Ironically, it was the injury that led Leahy to start training for a marathon. She said one day at the end of her jog, she realized that her slow pace left her with extra energy. So she kept running and had doubled her daily mileage within a few days.

Leahy decided that she wanted to run the New York City Marathon last spring, but realized that she had already missed the main deadline for registration. She entered a mini lottery, however, and began training immediately, even though her chances of getting in were slim.

Leahy was accepted into the race, but then began to encounter problems with her training. A combination of illness and injury forced her to proceed with a non-intensive training program of daily runs between three and six miles and one long run per week. She had originally planned to build the long run up to 20 miles, but said that sickness and shin splints prevented her from increasing past 15 miles.

Leahy said when the week of the race arrived, she was feeling quite nervous about her lack of preparation, but the large crowds assuaged her anxiety.

“At the starting blocks, you see all different kinds of people,” she said. Seeing so many runners, of all ages, convinced her that if so many others could attempt the run, then so could she.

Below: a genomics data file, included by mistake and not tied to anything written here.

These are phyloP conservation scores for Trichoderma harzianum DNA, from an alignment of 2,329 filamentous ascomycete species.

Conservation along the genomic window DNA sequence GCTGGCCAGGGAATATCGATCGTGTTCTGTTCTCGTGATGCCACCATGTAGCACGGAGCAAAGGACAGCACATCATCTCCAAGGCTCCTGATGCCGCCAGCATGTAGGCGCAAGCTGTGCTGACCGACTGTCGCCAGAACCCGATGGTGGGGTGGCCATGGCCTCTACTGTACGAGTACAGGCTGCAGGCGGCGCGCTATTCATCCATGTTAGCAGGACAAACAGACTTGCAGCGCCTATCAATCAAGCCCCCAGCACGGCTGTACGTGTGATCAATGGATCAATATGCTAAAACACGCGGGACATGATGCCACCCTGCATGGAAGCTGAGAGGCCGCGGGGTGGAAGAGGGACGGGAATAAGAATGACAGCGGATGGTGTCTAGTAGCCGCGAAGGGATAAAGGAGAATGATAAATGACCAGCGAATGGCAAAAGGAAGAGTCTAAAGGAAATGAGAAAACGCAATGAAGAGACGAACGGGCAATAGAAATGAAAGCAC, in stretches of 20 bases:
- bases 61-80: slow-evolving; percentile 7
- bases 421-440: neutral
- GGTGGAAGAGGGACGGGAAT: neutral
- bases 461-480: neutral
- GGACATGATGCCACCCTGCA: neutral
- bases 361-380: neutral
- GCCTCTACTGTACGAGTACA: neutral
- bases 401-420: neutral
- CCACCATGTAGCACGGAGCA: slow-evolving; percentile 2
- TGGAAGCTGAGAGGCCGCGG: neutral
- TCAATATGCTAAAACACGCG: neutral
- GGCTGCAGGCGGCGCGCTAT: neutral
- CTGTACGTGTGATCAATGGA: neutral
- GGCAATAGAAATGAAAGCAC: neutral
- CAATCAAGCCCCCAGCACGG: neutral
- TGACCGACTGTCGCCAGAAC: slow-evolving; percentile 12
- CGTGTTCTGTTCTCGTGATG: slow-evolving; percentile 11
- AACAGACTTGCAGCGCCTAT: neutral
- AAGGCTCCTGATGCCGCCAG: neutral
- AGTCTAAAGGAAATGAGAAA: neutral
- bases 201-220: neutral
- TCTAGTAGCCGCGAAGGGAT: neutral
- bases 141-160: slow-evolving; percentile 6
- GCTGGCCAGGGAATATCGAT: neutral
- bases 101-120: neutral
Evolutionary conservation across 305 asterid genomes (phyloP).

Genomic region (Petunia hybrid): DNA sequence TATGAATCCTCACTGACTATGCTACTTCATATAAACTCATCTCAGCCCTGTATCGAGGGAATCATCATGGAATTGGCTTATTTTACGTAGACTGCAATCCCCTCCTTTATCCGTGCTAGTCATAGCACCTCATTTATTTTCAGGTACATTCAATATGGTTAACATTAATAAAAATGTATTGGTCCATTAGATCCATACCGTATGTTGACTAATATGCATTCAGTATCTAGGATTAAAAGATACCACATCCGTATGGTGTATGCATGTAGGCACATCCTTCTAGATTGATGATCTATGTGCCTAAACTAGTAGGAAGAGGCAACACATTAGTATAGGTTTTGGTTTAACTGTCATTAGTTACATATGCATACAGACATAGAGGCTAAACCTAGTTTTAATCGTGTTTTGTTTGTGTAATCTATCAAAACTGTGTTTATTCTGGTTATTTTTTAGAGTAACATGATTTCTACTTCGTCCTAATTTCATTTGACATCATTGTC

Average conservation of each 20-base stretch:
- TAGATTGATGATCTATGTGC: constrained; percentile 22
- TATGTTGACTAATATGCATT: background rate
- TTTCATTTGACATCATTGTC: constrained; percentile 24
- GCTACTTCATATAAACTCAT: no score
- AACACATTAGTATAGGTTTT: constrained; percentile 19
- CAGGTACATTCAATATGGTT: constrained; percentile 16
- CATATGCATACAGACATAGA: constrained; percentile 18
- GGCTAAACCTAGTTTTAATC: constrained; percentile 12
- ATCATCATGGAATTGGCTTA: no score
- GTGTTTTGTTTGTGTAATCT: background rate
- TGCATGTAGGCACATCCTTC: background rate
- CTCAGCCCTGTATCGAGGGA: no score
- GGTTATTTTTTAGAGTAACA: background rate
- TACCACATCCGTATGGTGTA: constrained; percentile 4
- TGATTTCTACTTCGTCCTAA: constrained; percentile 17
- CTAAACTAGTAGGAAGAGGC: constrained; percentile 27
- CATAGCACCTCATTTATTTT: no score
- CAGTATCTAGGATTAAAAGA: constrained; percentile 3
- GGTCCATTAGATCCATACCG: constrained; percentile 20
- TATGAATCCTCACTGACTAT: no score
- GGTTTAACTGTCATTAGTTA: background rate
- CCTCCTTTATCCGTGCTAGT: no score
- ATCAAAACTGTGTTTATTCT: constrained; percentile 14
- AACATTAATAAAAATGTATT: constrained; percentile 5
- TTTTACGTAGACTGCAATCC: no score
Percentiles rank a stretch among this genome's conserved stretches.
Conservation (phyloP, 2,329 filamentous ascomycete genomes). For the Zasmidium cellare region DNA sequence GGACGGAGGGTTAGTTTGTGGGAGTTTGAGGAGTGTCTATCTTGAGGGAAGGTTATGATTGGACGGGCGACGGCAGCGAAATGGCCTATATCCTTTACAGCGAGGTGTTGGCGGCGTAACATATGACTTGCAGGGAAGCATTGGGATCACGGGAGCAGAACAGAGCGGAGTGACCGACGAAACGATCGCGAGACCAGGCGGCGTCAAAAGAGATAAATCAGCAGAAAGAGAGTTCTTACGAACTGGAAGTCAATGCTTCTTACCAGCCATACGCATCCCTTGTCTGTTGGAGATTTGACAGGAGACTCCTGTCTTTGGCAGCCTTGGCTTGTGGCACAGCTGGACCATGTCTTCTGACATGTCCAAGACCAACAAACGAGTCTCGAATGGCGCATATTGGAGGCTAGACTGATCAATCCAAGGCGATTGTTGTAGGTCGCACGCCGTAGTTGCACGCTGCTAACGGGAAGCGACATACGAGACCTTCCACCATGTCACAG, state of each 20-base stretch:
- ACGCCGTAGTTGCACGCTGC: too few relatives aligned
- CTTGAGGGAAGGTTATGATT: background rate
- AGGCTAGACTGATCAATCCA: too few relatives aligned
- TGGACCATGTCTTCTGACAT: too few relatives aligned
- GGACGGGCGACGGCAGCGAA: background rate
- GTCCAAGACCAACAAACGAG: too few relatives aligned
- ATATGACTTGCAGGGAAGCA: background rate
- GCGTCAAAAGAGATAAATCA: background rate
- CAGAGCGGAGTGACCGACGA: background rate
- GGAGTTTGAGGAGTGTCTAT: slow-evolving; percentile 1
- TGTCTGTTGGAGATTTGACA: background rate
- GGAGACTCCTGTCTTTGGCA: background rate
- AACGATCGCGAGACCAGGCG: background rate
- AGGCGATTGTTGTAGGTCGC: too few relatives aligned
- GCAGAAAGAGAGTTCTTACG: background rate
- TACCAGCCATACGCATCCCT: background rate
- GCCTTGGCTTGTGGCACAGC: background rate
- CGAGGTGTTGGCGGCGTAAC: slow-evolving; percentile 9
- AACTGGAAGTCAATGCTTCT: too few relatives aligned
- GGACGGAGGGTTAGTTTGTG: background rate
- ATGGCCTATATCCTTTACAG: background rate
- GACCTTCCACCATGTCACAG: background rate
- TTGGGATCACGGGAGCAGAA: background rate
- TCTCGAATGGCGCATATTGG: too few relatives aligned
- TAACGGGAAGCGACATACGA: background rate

According to Leahy the start was “very exciting,” but also somewhat “anticlimactic.” She said for several minutes everyone was just standing around talking. Then the crowd began to move at a slow walk. No one was able to run until the crowd thinned, so there wasn’t any sudden “gunshot start.”

Leahy “felt really good” at the start, but mile 20 was hard and by mile 22, the running was just painful. She felt buoyed by the camaraderie that develops among runners near the end of the race, as everyone encourages those around them to make it to the finish.

As a native of New York City, Leahy was familiar with the course, so she knew that she would run within a half mile of her apartment building at the 18th mile. Knowing that she would see her friends and family kept her inspired for the first part of the race. After 18 miles, she said the support was welcome and needed.

While the route of the marathon held no surprises for Leahy, some aspects of the experience were completely unexpected. Leahy wasn’t at all prepared for the “rivers of Gatorade” which flowed through the streets at water stations. She said that people would run through the station, spilling large quantities of liquid. She described “a surreal Gatorade experience” of splashing through the liquid and subsequently sticking to the pavement when it dried to her shoes. Leahy was not deterred by the challenge.

Leahy’s initial goal was to break six hours, but partway through the race she modified the goal to breaking five hours. She finished in 4:59.

Leahy thinks she’ll run more races, and maybe more marathons in several years, but before she commits to another, she said she needs to take time “to forget the pain” of those final miles.